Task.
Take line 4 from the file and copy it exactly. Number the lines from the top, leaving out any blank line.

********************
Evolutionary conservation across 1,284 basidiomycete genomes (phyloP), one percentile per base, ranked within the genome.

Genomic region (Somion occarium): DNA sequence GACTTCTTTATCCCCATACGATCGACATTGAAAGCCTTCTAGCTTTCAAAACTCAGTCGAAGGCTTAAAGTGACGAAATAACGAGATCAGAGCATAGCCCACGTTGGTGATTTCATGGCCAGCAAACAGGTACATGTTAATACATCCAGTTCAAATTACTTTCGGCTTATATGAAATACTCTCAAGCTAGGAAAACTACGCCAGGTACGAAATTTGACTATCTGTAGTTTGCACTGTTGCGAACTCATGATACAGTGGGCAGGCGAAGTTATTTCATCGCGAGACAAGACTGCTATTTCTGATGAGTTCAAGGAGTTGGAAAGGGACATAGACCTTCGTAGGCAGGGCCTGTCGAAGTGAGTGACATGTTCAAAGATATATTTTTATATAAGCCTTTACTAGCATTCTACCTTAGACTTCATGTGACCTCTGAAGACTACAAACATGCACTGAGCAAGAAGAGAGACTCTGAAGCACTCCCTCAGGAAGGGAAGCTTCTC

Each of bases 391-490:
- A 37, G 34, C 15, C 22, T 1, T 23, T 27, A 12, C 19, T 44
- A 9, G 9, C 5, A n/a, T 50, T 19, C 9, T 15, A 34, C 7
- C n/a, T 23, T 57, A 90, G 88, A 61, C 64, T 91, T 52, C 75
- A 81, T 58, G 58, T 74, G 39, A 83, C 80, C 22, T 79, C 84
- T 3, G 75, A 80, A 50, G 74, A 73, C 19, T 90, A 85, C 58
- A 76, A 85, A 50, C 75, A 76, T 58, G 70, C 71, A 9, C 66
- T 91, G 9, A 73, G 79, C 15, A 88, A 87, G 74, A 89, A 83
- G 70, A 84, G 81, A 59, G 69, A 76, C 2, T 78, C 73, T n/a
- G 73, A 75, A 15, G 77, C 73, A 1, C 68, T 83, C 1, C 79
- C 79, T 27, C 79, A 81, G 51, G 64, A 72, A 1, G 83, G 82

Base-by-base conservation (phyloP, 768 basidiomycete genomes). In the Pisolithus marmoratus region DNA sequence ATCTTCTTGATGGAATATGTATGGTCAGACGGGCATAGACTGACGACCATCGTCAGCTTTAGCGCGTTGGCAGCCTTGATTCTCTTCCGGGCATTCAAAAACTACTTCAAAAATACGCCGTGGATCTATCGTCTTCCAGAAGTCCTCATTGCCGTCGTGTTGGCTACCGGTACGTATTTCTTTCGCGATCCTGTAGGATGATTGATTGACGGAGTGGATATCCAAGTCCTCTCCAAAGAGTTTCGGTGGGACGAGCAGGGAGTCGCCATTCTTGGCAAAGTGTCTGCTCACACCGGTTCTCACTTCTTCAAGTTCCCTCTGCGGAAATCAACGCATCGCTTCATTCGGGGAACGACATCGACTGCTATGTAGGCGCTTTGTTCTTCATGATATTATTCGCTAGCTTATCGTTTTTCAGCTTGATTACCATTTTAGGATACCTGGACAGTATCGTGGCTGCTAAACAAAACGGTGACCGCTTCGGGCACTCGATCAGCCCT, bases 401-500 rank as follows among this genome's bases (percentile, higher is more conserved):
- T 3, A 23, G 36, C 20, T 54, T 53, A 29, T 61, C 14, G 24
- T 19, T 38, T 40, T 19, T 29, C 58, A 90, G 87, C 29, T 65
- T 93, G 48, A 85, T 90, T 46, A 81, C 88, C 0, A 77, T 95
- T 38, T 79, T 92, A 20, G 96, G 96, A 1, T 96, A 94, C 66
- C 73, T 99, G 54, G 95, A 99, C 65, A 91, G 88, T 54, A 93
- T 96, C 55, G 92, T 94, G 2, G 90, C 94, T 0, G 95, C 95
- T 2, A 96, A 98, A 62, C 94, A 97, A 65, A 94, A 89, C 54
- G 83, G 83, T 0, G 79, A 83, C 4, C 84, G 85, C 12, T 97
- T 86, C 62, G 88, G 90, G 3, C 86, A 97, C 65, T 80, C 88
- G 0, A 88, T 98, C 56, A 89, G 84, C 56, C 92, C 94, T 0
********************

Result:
- A 37, G 34, C 15, C 22, T 1, T 23, T 27, A 12, C 19, T 44